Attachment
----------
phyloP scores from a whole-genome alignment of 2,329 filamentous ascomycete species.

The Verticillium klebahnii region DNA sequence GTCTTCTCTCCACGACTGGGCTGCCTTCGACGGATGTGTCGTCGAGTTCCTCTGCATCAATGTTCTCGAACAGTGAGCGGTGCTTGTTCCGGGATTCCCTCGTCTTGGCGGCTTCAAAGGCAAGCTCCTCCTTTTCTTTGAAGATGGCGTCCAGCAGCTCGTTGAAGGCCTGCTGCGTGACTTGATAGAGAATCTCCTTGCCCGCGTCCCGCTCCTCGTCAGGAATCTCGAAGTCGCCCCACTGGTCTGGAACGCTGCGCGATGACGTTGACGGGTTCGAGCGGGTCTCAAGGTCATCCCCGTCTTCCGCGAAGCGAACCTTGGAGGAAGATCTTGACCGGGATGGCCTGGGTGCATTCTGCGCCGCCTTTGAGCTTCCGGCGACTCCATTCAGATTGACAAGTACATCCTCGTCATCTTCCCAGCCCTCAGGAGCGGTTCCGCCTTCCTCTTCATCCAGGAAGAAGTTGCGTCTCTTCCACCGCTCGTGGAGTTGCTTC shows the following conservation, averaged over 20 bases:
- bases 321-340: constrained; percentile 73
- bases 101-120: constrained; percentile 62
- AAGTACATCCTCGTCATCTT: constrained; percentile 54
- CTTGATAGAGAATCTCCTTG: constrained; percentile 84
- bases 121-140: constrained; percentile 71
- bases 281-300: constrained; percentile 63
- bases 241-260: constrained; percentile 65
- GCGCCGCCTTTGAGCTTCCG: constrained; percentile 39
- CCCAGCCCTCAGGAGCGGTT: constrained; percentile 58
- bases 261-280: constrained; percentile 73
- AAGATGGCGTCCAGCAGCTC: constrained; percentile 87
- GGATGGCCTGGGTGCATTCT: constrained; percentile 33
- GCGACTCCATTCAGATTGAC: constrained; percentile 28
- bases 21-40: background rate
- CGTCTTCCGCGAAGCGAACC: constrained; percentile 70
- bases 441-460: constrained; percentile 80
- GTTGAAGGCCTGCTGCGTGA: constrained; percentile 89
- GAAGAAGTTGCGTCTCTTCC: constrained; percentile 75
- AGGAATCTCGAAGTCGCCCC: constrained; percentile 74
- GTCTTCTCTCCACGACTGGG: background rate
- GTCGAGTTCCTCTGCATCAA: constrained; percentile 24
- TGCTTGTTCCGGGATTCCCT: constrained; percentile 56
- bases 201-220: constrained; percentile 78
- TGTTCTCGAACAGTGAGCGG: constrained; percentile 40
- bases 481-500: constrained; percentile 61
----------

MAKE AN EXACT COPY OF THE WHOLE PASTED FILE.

phyloP scores from a whole-genome alignment of 2,329 filamentous ascomycete species.

The Verticillium klebahnii region DNA sequence GTCTTCTCTCCACGACTGGGCTGCCTTCGACGGATGTGTCGTCGAGTTCCTCTGCATCAATGTTCTCGAACAGTGAGCGGTGCTTGTTCCGGGATTCCCTCGTCTTGGCGGCTTCAAAGGCAAGCTCCTCCTTTTCTTTGAAGATGGCGTCCAGCAGCTCGTTGAAGGCCTGCTGCGTGACTTGATAGAGAATCTCCTTGCCCGCGTCCCGCTCCTCGTCAGGAATCTCGAAGTCGCCCCACTGGTCTGGAACGCTGCGCGATGACGTTGACGGGTTCGAGCGGGTCTCAAGGTCATCCCCGTCTTCCGCGAAGCGAACCTTGGAGGAAGATCTTGACCGGGATGGCCTGGGTGCATTCTGCGCCGCCTTTGAGCTTCCGGCGACTCCATTCAGATTGACAAGTACATCCTCGTCATCTTCCCAGCCCTCAGGAGCGGTTCCGCCTTCCTCTTCATCCAGGAAGAAGTTGCGTCTCTTCCACCGCTCGTGGAGTTGCTTC shows the following conservation, averaged over 20 bases:
- bases 321-340: constrained; percentile 73
- bases 101-120: constrained; percentile 62
- AAGTACATCCTCGTCATCTT: constrained; percentile 54
- CTTGATAGAGAATCTCCTTG: constrained; percentile 84
- bases 121-140: constrained; percentile 71
- bases 281-300: constrained; percentile 63
- bases 241-260: constrained; percentile 65
- GCGCCGCCTTTGAGCTTCCG: constrained; percentile 39
- CCCAGCCCTCAGGAGCGGTT: constrained; percentile 58
- bases 261-280: constrained; percentile 73
- AAGATGGCGTCCAGCAGCTC: constrained; percentile 87
- GGATGGCCTGGGTGCATTCT: constrained; percentile 33
- GCGACTCCATTCAGATTGAC: constrained; percentile 28
- bases 21-40: background rate
- CGTCTTCCGCGAAGCGAACC: constrained; percentile 70
- bases 441-460: constrained; percentile 80
- GTTGAAGGCCTGCTGCGTGA: constrained; percentile 89
- GAAGAAGTTGCGTCTCTTCC: constrained; percentile 75
- AGGAATCTCGAAGTCGCCCC: constrained; percentile 74
- GTCTTCTCTCCACGACTGGG: background rate
- GTCGAGTTCCTCTGCATCAA: constrained; percentile 24
- TGCTTGTTCCGGGATTCCCT: constrained; percentile 56
- bases 201-220: constrained; percentile 78
- TGTTCTCGAACAGTGAGCGG: constrained; percentile 40
- bases 481-500: constrained; percentile 61